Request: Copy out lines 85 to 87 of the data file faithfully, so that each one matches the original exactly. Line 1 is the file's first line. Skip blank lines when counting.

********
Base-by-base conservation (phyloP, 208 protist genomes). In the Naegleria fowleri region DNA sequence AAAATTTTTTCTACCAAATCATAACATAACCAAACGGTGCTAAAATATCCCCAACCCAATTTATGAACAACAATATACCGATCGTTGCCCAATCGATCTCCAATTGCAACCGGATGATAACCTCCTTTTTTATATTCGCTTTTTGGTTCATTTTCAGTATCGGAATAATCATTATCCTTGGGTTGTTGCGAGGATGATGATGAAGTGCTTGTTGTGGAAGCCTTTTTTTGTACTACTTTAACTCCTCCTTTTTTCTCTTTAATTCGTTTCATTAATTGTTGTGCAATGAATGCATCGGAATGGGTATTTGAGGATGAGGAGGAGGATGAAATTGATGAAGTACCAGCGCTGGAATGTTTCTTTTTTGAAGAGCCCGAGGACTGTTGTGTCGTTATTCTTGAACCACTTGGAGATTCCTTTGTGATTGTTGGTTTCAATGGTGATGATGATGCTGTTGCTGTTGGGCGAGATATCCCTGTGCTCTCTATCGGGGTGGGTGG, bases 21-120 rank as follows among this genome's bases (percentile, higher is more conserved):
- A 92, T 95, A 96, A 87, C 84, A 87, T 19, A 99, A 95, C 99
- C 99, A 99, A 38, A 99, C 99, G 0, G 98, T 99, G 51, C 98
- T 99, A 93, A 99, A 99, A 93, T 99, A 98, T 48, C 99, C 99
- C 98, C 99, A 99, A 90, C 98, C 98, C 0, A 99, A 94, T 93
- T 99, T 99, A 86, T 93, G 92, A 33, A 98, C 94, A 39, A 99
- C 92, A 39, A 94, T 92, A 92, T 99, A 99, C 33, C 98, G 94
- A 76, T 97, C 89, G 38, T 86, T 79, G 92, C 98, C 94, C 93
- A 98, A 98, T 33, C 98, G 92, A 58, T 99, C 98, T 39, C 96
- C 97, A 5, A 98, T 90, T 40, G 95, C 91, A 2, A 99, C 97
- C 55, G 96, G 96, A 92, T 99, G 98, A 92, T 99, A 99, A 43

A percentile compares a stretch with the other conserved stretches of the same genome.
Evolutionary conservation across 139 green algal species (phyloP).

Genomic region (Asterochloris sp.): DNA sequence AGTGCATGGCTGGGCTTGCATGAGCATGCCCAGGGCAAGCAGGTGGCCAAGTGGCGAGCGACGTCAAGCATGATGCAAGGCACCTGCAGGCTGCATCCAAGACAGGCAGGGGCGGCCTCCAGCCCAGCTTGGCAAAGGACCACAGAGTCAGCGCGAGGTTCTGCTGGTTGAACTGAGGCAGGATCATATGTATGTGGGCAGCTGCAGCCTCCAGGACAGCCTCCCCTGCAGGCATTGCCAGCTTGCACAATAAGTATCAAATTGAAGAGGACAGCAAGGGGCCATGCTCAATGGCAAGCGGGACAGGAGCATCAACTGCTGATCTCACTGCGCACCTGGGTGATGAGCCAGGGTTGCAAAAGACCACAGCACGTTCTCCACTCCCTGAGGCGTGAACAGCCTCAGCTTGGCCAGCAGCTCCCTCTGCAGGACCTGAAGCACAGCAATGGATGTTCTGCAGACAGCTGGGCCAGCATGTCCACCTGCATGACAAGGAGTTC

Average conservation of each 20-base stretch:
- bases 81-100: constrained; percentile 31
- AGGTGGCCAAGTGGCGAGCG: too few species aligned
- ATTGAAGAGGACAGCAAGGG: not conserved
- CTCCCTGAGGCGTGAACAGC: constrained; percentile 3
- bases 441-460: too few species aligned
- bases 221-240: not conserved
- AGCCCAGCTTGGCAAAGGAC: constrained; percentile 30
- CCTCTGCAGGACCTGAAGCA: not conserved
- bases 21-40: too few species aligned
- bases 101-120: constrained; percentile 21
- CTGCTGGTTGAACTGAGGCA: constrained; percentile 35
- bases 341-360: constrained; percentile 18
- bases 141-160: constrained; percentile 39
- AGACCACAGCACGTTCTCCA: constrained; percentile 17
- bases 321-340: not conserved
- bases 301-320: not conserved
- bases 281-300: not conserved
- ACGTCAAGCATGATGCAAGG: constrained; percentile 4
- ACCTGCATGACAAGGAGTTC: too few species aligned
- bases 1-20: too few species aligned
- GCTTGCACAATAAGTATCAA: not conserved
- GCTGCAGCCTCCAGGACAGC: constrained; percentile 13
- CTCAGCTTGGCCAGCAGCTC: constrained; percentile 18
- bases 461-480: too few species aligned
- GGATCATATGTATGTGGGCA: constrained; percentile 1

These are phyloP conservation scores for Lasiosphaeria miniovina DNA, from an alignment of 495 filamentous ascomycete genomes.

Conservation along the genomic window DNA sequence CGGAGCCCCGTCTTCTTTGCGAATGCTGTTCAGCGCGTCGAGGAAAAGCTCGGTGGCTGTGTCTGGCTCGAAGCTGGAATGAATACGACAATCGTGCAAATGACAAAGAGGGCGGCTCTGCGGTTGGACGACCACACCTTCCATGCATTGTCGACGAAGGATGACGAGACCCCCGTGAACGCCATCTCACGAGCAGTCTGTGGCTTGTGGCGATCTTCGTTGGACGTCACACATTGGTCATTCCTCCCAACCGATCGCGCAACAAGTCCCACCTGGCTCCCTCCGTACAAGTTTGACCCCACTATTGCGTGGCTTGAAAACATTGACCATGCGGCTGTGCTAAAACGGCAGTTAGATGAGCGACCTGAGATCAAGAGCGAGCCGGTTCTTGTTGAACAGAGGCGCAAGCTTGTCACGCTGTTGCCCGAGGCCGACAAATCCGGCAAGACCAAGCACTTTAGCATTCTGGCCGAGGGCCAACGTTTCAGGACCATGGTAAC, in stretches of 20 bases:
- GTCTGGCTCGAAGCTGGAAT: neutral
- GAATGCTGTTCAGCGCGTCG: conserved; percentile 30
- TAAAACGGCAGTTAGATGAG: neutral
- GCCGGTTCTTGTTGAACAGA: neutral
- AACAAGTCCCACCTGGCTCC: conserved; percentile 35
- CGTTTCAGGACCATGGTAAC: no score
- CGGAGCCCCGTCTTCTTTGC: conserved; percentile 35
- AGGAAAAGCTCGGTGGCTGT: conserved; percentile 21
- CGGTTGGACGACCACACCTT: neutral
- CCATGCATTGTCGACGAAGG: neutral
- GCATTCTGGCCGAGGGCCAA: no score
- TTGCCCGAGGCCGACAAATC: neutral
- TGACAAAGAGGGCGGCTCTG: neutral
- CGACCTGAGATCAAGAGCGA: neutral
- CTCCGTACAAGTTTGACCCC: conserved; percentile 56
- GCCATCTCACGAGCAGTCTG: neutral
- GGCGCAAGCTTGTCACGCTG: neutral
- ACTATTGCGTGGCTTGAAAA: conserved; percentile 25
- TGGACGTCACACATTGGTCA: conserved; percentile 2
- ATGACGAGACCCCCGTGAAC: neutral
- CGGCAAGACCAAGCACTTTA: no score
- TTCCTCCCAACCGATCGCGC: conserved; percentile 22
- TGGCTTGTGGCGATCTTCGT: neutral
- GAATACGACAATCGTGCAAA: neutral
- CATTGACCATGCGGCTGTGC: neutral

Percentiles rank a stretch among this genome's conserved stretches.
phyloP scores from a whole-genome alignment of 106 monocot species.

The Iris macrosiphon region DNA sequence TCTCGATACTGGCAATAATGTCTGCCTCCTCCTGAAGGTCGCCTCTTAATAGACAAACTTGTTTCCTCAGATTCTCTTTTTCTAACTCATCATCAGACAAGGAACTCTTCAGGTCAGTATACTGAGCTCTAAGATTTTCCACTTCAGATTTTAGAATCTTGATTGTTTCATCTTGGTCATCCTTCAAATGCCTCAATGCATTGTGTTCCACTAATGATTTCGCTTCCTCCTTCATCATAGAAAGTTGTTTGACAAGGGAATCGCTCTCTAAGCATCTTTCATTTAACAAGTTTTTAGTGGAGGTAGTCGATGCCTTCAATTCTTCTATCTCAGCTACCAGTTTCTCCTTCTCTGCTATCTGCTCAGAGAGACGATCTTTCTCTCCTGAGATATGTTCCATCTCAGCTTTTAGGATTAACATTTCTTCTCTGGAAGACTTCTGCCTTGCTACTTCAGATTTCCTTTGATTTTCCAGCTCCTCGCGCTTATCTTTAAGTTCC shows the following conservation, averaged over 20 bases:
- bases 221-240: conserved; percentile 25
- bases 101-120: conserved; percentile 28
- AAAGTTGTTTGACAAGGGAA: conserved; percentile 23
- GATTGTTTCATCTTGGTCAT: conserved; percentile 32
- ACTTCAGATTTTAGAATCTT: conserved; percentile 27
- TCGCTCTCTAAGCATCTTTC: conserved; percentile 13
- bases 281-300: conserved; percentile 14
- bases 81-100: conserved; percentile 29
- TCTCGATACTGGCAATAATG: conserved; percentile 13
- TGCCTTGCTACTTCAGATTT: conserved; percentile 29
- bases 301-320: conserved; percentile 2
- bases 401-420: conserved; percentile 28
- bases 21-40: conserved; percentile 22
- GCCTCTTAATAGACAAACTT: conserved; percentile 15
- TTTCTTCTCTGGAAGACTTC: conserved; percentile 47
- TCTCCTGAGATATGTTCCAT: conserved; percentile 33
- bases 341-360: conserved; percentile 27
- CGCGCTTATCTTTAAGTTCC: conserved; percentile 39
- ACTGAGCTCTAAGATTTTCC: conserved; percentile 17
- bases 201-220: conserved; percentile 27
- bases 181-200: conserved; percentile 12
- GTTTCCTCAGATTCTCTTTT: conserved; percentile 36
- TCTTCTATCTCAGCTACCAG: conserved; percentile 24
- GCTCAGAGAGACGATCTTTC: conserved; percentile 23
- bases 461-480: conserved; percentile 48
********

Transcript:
- TTTCTTCTCTGGAAGACTTC: conserved; percentile 47
- TCTCCTGAGATATGTTCCAT: conserved; percentile 33
- bases 341-360: conserved; percentile 27